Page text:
Transcleral Delivery of Drugs from a Collagen System
Small Business Information
XIUM, LLC, 55 BEACH ST, #8, WESTERLY, RI, 02891
AbstractDESCRIPTION (provided by applicant) The overall objective of this project is to develop an injectable or implantable matrix system to provide sustained delivery of therapeutic drugs to the posterior chamber of the eye for treatment of macular degeneration, diabetic retinopathy and other ocular diseases. More effective methods of drug delivery to the posterior segment of the eye are needed for treatment of posterior segment disease. Current ocular drug delivery systems primarily include topical drops, subconjunctival and peribulbar injections, oral administration, intravitreal injections and implants. Each of these delivery routes has significant limitations for posterior drug delivery. Localized drug delivery would be a great advantage in treating posterior segment disease where systemic side effects can be avoided. The sclera of the eye has been found to be permeable to a wide variety of compounds and may be a possible route for local drug delivery. The objectives of the Phase I project are to formulate collagen-based matrices that can be injected or implanted beneath the conjunctiva and to measure the in vitro human scleral permeability of several drugs including dexamethasone, methotrexate, and vancomycin delivered in these systems. The specific aims are to formulate injectable in situ polymerizing collagen solutions and solid collagen matrices containing fluorescein-labeled drugs and to measure the transcleral diffusion of the target drugs using a specially designed perfusion chamber at Emory University. Injectable, in situ polymerizable collagen will be prepared from animal hide as described in U.S. Patent 5,492,135. Solid collagen will be prepared from chemically derivatized collagen by exposing the derivatized collagen to ultraviolet light. Both preparations will be dosed with fluorescein-labeled drugs. Diffusion through human sclera will be measured in the in vitro perfusion chamber (Emory University). Results will be analyzed to determine the most effective matrix system for sustained drug delivery. This system will then be used in Phase II studies in animal models.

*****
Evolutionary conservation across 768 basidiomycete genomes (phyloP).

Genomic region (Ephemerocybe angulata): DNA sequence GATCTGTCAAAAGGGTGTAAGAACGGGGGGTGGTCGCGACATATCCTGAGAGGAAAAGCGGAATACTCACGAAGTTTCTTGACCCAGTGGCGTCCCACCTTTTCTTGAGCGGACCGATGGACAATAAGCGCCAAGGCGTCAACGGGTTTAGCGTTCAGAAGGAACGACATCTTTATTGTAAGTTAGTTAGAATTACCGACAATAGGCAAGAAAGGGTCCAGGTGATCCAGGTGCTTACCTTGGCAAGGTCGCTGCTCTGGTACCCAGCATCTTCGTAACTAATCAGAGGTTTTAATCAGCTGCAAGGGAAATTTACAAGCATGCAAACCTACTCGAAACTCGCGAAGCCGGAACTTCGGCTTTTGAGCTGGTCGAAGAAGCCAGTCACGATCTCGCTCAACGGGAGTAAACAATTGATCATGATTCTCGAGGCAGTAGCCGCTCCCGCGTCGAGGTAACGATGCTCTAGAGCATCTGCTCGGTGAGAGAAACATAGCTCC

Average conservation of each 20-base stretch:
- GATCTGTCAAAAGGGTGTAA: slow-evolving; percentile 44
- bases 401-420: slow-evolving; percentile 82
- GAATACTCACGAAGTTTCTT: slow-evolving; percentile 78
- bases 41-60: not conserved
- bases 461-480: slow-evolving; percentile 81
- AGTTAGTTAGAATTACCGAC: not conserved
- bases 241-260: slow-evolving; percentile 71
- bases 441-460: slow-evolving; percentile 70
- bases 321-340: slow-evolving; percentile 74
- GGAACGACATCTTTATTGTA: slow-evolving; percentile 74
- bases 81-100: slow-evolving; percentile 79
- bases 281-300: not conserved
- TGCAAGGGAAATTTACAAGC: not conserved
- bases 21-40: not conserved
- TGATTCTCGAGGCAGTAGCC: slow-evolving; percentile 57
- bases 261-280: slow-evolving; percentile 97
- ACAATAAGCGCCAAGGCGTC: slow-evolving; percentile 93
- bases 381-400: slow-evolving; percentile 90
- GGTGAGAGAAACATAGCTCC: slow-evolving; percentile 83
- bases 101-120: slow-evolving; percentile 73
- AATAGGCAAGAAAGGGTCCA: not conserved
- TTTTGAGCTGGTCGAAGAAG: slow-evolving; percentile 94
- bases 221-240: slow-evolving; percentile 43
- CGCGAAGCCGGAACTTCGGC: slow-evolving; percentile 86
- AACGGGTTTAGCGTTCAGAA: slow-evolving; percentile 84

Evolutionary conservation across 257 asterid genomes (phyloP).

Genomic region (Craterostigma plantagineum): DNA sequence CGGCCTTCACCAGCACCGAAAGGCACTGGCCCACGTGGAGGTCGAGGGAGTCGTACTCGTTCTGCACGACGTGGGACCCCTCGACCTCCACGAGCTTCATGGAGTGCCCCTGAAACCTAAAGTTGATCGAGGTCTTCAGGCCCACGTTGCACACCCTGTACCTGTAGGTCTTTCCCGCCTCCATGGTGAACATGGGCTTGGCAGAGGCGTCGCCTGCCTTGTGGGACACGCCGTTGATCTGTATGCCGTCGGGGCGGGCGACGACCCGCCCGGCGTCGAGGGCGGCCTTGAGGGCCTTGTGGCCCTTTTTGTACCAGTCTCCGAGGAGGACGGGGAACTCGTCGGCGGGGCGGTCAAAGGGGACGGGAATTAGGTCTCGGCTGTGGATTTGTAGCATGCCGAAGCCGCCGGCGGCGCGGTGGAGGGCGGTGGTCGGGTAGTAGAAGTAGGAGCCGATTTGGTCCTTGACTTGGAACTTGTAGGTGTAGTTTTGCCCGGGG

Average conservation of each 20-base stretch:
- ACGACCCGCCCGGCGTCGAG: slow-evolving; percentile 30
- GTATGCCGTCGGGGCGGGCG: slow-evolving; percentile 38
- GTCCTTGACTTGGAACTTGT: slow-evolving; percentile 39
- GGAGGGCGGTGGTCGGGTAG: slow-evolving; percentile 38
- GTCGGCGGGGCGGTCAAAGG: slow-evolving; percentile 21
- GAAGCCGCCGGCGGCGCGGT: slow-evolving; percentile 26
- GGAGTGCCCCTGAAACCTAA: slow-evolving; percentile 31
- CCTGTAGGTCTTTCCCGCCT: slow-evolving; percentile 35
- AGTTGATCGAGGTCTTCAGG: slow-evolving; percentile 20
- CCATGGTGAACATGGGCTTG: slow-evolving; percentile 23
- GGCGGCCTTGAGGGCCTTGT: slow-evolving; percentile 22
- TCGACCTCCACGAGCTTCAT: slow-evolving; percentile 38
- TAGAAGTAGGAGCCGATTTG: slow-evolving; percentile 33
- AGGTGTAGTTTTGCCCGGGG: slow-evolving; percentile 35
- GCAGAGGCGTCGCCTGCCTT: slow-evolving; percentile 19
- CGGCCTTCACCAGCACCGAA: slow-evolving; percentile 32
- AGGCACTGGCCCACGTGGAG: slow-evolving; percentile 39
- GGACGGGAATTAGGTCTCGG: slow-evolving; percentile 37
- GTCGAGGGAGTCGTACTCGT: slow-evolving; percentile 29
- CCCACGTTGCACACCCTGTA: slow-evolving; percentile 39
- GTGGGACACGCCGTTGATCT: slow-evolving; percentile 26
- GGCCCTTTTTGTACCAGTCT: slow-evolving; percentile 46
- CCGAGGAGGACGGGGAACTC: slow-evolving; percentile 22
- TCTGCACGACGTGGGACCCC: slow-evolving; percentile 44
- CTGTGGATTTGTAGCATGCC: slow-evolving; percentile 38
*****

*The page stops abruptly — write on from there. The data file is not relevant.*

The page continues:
* information listed above is at the time of submission.